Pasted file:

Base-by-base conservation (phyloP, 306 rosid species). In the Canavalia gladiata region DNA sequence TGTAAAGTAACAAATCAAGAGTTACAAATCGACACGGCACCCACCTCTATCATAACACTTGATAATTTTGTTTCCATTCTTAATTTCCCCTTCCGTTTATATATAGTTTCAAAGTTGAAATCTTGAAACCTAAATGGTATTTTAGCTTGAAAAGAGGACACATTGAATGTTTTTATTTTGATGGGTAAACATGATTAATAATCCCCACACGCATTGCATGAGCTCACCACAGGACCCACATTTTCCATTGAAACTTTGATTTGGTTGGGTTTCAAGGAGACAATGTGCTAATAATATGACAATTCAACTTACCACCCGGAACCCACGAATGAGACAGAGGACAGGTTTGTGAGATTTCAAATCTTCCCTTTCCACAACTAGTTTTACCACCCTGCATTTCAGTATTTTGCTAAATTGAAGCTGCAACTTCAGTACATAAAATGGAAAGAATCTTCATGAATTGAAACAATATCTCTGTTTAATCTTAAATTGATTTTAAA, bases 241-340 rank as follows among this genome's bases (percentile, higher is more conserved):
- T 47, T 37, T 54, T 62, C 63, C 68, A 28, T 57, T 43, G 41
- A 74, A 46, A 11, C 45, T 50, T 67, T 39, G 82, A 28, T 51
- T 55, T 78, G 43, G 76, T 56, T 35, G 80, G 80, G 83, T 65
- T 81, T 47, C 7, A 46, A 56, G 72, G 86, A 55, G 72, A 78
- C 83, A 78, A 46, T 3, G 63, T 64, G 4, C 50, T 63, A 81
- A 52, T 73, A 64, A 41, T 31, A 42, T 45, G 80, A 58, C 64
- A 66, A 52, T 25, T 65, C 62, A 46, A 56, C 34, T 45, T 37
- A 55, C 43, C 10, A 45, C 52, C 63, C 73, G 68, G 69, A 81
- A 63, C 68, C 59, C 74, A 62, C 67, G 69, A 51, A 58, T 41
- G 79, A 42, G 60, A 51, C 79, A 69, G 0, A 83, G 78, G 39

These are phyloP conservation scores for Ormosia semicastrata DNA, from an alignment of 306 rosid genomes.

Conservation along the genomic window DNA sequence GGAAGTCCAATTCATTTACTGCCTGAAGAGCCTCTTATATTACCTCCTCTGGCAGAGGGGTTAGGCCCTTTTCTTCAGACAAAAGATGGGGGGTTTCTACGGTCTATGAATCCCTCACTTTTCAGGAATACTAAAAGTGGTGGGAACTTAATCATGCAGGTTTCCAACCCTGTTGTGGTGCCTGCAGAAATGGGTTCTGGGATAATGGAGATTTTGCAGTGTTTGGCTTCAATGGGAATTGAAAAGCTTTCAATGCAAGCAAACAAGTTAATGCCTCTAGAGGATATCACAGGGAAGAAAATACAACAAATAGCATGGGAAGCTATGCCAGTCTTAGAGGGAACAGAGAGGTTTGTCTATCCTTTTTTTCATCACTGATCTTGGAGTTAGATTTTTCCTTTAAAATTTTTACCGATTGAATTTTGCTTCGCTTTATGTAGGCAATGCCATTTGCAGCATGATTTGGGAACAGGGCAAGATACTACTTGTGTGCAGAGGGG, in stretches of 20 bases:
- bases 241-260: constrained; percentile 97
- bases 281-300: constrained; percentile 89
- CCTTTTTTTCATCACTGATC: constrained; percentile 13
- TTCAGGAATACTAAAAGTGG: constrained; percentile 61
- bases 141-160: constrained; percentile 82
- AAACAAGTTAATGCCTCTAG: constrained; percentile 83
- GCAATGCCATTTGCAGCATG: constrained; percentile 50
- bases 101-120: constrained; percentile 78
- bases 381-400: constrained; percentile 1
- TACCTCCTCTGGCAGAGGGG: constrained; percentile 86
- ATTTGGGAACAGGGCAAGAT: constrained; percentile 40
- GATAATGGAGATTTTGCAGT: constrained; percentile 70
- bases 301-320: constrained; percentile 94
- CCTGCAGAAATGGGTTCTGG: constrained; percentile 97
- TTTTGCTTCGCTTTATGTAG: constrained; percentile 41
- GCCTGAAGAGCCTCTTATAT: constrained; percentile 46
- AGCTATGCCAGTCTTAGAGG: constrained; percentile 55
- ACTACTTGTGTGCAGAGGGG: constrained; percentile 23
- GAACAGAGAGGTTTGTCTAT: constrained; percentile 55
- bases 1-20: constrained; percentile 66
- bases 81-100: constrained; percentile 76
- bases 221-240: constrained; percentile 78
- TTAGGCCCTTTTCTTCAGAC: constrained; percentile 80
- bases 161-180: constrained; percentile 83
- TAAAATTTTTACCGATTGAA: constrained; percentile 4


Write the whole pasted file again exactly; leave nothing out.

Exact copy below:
Base-by-base conservation (phyloP, 306 rosid species). In the Canavalia gladiata region DNA sequence TGTAAAGTAACAAATCAAGAGTTACAAATCGACACGGCACCCACCTCTATCATAACACTTGATAATTTTGTTTCCATTCTTAATTTCCCCTTCCGTTTATATATAGTTTCAAAGTTGAAATCTTGAAACCTAAATGGTATTTTAGCTTGAAAAGAGGACACATTGAATGTTTTTATTTTGATGGGTAAACATGATTAATAATCCCCACACGCATTGCATGAGCTCACCACAGGACCCACATTTTCCATTGAAACTTTGATTTGGTTGGGTTTCAAGGAGACAATGTGCTAATAATATGACAATTCAACTTACCACCCGGAACCCACGAATGAGACAGAGGACAGGTTTGTGAGATTTCAAATCTTCCCTTTCCACAACTAGTTTTACCACCCTGCATTTCAGTATTTTGCTAAATTGAAGCTGCAACTTCAGTACATAAAATGGAAAGAATCTTCATGAATTGAAACAATATCTCTGTTTAATCTTAAATTGATTTTAAA, bases 241-340 rank as follows among this genome's bases (percentile, higher is more conserved):
- T 47, T 37, T 54, T 62, C 63, C 68, A 28, T 57, T 43, G 41
- A 74, A 46, A 11, C 45, T 50, T 67, T 39, G 82, A 28, T 51
- T 55, T 78, G 43, G 76, T 56, T 35, G 80, G 80, G 83, T 65
- T 81, T 47, C 7, A 46, A 56, G 72, G 86, A 55, G 72, A 78
- C 83, A 78, A 46, T 3, G 63, T 64, G 4, C 50, T 63, A 81
- A 52, T 73, A 64, A 41, T 31, A 42, T 45, G 80, A 58, C 64
- A 66, A 52, T 25, T 65, C 62, A 46, A 56, C 34, T 45, T 37
- A 55, C 43, C 10, A 45, C 52, C 63, C 73, G 68, G 69, A 81
- A 63, C 68, C 59, C 74, A 62, C 67, G 69, A 51, A 58, T 41
- G 79, A 42, G 60, A 51, C 79, A 69, G 0, A 83, G 78, G 39

These are phyloP conservation scores for Ormosia semicastrata DNA, from an alignment of 306 rosid genomes.

Conservation along the genomic window DNA sequence GGAAGTCCAATTCATTTACTGCCTGAAGAGCCTCTTATATTACCTCCTCTGGCAGAGGGGTTAGGCCCTTTTCTTCAGACAAAAGATGGGGGGTTTCTACGGTCTATGAATCCCTCACTTTTCAGGAATACTAAAAGTGGTGGGAACTTAATCATGCAGGTTTCCAACCCTGTTGTGGTGCCTGCAGAAATGGGTTCTGGGATAATGGAGATTTTGCAGTGTTTGGCTTCAATGGGAATTGAAAAGCTTTCAATGCAAGCAAACAAGTTAATGCCTCTAGAGGATATCACAGGGAAGAAAATACAACAAATAGCATGGGAAGCTATGCCAGTCTTAGAGGGAACAGAGAGGTTTGTCTATCCTTTTTTTCATCACTGATCTTGGAGTTAGATTTTTCCTTTAAAATTTTTACCGATTGAATTTTGCTTCGCTTTATGTAGGCAATGCCATTTGCAGCATGATTTGGGAACAGGGCAAGATACTACTTGTGTGCAGAGGGG, in stretches of 20 bases:
- bases 241-260: constrained; percentile 97
- bases 281-300: constrained; percentile 89
- CCTTTTTTTCATCACTGATC: constrained; percentile 13
- TTCAGGAATACTAAAAGTGG: constrained; percentile 61
- bases 141-160: constrained; percentile 82
- AAACAAGTTAATGCCTCTAG: constrained; percentile 83
- GCAATGCCATTTGCAGCATG: constrained; percentile 50
- bases 101-120: constrained; percentile 78
- bases 381-400: constrained; percentile 1
- TACCTCCTCTGGCAGAGGGG: constrained; percentile 86
- ATTTGGGAACAGGGCAAGAT: constrained; percentile 40
- GATAATGGAGATTTTGCAGT: constrained; percentile 70
- bases 301-320: constrained; percentile 94
- CCTGCAGAAATGGGTTCTGG: constrained; percentile 97
- TTTTGCTTCGCTTTATGTAG: constrained; percentile 41
- GCCTGAAGAGCCTCTTATAT: constrained; percentile 46
- AGCTATGCCAGTCTTAGAGG: constrained; percentile 55
- ACTACTTGTGTGCAGAGGGG: constrained; percentile 23
- GAACAGAGAGGTTTGTCTAT: constrained; percentile 55
- bases 1-20: constrained; percentile 66
- bases 81-100: constrained; percentile 76
- bases 221-240: constrained; percentile 78
- TTAGGCCCTTTTCTTCAGAC: constrained; percentile 80
- bases 161-180: constrained; percentile 83
- TAAAATTTTTACCGATTGAA: constrained; percentile 4